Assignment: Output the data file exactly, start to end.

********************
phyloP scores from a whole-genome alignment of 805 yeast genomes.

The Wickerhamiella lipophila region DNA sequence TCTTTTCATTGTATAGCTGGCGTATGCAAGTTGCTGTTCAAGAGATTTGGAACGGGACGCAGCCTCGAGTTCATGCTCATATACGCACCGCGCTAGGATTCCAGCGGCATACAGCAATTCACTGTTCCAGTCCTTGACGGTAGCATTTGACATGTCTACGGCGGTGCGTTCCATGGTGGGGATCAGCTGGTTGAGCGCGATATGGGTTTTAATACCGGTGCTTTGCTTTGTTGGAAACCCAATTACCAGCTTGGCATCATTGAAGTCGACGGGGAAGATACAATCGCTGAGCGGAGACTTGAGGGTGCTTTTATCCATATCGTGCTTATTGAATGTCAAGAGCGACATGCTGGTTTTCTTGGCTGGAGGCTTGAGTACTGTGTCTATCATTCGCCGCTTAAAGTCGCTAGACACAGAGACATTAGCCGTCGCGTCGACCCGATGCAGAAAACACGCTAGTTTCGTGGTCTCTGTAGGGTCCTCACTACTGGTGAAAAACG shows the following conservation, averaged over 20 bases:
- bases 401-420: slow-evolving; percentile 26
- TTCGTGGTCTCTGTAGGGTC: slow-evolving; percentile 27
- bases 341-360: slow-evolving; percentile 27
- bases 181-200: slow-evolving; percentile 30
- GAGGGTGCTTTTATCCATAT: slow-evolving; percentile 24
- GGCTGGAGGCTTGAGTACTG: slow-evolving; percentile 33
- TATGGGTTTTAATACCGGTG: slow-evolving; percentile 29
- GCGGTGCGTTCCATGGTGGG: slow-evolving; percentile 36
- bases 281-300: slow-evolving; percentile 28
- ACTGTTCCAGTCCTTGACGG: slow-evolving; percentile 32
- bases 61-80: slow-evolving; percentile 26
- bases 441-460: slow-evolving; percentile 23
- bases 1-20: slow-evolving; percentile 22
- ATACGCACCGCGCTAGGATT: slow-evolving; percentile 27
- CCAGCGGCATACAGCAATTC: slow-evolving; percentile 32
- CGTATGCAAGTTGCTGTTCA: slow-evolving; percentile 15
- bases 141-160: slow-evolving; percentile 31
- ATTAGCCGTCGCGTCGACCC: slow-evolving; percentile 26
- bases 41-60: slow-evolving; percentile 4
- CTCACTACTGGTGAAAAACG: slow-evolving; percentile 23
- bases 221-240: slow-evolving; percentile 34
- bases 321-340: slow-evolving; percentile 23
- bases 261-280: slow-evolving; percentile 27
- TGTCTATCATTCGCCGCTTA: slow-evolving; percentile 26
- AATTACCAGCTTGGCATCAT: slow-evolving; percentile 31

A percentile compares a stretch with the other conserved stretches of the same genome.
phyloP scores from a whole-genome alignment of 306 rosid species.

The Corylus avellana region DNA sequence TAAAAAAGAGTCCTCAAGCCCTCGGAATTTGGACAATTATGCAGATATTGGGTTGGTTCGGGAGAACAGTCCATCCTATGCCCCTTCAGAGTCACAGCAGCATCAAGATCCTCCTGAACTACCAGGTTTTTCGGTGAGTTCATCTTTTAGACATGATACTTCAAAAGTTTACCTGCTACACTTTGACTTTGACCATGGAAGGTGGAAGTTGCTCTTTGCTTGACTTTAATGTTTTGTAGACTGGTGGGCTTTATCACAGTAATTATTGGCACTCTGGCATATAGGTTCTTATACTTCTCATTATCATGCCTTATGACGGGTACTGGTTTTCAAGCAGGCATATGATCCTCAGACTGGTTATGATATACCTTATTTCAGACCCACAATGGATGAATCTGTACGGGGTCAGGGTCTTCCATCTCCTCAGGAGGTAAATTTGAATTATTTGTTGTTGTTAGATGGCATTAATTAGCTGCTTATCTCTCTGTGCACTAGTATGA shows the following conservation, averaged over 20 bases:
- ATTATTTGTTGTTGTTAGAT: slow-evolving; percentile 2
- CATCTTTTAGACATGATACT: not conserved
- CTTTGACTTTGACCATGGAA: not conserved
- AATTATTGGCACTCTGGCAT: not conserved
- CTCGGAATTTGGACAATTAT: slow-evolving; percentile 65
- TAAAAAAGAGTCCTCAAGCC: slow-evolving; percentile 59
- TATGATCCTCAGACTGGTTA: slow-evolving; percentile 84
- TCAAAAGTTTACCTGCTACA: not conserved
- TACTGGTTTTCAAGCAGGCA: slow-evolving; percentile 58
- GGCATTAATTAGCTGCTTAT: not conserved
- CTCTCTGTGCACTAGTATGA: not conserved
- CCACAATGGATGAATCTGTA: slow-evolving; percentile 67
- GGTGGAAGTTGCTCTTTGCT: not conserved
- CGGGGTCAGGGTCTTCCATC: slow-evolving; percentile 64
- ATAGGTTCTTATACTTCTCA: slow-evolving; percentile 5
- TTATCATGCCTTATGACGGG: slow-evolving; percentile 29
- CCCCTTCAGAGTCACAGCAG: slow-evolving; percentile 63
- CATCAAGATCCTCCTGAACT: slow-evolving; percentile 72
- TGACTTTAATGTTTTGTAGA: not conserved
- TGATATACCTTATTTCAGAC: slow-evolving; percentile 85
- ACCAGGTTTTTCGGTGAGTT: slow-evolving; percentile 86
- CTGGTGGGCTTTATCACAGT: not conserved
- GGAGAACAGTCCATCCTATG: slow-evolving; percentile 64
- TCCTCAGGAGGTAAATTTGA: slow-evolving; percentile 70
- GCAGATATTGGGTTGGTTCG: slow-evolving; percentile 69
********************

phyloP scores from a whole-genome alignment of 805 yeast genomes.

The Wickerhamiella lipophila region DNA sequence TCTTTTCATTGTATAGCTGGCGTATGCAAGTTGCTGTTCAAGAGATTTGGAACGGGACGCAGCCTCGAGTTCATGCTCATATACGCACCGCGCTAGGATTCCAGCGGCATACAGCAATTCACTGTTCCAGTCCTTGACGGTAGCATTTGACATGTCTACGGCGGTGCGTTCCATGGTGGGGATCAGCTGGTTGAGCGCGATATGGGTTTTAATACCGGTGCTTTGCTTTGTTGGAAACCCAATTACCAGCTTGGCATCATTGAAGTCGACGGGGAAGATACAATCGCTGAGCGGAGACTTGAGGGTGCTTTTATCCATATCGTGCTTATTGAATGTCAAGAGCGACATGCTGGTTTTCTTGGCTGGAGGCTTGAGTACTGTGTCTATCATTCGCCGCTTAAAGTCGCTAGACACAGAGACATTAGCCGTCGCGTCGACCCGATGCAGAAAACACGCTAGTTTCGTGGTCTCTGTAGGGTCCTCACTACTGGTGAAAAACG shows the following conservation, averaged over 20 bases:
- bases 401-420: slow-evolving; percentile 26
- TTCGTGGTCTCTGTAGGGTC: slow-evolving; percentile 27
- bases 341-360: slow-evolving; percentile 27
- bases 181-200: slow-evolving; percentile 30
- GAGGGTGCTTTTATCCATAT: slow-evolving; percentile 24
- GGCTGGAGGCTTGAGTACTG: slow-evolving; percentile 33
- TATGGGTTTTAATACCGGTG: slow-evolving; percentile 29
- GCGGTGCGTTCCATGGTGGG: slow-evolving; percentile 36
- bases 281-300: slow-evolving; percentile 28
- ACTGTTCCAGTCCTTGACGG: slow-evolving; percentile 32
- bases 61-80: slow-evolving; percentile 26
- bases 441-460: slow-evolving; percentile 23
- bases 1-20: slow-evolving; percentile 22
- ATACGCACCGCGCTAGGATT: slow-evolving; percentile 27
- CCAGCGGCATACAGCAATTC: slow-evolving; percentile 32
- CGTATGCAAGTTGCTGTTCA: slow-evolving; percentile 15
- bases 141-160: slow-evolving; percentile 31
- ATTAGCCGTCGCGTCGACCC: slow-evolving; percentile 26
- bases 41-60: slow-evolving; percentile 4
- CTCACTACTGGTGAAAAACG: slow-evolving; percentile 23
- bases 221-240: slow-evolving; percentile 34
- bases 321-340: slow-evolving; percentile 23
- bases 261-280: slow-evolving; percentile 27
- TGTCTATCATTCGCCGCTTA: slow-evolving; percentile 26
- AATTACCAGCTTGGCATCAT: slow-evolving; percentile 31

A percentile compares a stretch with the other conserved stretches of the same genome.
phyloP scores from a whole-genome alignment of 306 rosid species.

The Corylus avellana region DNA sequence TAAAAAAGAGTCCTCAAGCCCTCGGAATTTGGACAATTATGCAGATATTGGGTTGGTTCGGGAGAACAGTCCATCCTATGCCCCTTCAGAGTCACAGCAGCATCAAGATCCTCCTGAACTACCAGGTTTTTCGGTGAGTTCATCTTTTAGACATGATACTTCAAAAGTTTACCTGCTACACTTTGACTTTGACCATGGAAGGTGGAAGTTGCTCTTTGCTTGACTTTAATGTTTTGTAGACTGGTGGGCTTTATCACAGTAATTATTGGCACTCTGGCATATAGGTTCTTATACTTCTCATTATCATGCCTTATGACGGGTACTGGTTTTCAAGCAGGCATATGATCCTCAGACTGGTTATGATATACCTTATTTCAGACCCACAATGGATGAATCTGTACGGGGTCAGGGTCTTCCATCTCCTCAGGAGGTAAATTTGAATTATTTGTTGTTGTTAGATGGCATTAATTAGCTGCTTATCTCTCTGTGCACTAGTATGA shows the following conservation, averaged over 20 bases:
- ATTATTTGTTGTTGTTAGAT: slow-evolving; percentile 2
- CATCTTTTAGACATGATACT: not conserved
- CTTTGACTTTGACCATGGAA: not conserved
- AATTATTGGCACTCTGGCAT: not conserved
- CTCGGAATTTGGACAATTAT: slow-evolving; percentile 65
- TAAAAAAGAGTCCTCAAGCC: slow-evolving; percentile 59
- TATGATCCTCAGACTGGTTA: slow-evolving; percentile 84
- TCAAAAGTTTACCTGCTACA: not conserved
- TACTGGTTTTCAAGCAGGCA: slow-evolving; percentile 58
- GGCATTAATTAGCTGCTTAT: not conserved
- CTCTCTGTGCACTAGTATGA: not conserved
- CCACAATGGATGAATCTGTA: slow-evolving; percentile 67
- GGTGGAAGTTGCTCTTTGCT: not conserved
- CGGGGTCAGGGTCTTCCATC: slow-evolving; percentile 64
- ATAGGTTCTTATACTTCTCA: slow-evolving; percentile 5
- TTATCATGCCTTATGACGGG: slow-evolving; percentile 29
- CCCCTTCAGAGTCACAGCAG: slow-evolving; percentile 63
- CATCAAGATCCTCCTGAACT: slow-evolving; percentile 72
- TGACTTTAATGTTTTGTAGA: not conserved
- TGATATACCTTATTTCAGAC: slow-evolving; percentile 85
- ACCAGGTTTTTCGGTGAGTT: slow-evolving; percentile 86
- CTGGTGGGCTTTATCACAGT: not conserved
- GGAGAACAGTCCATCCTATG: slow-evolving; percentile 64
- TCCTCAGGAGGTAAATTTGA: slow-evolving; percentile 70
- GCAGATATTGGGTTGGTTCG: slow-evolving; percentile 69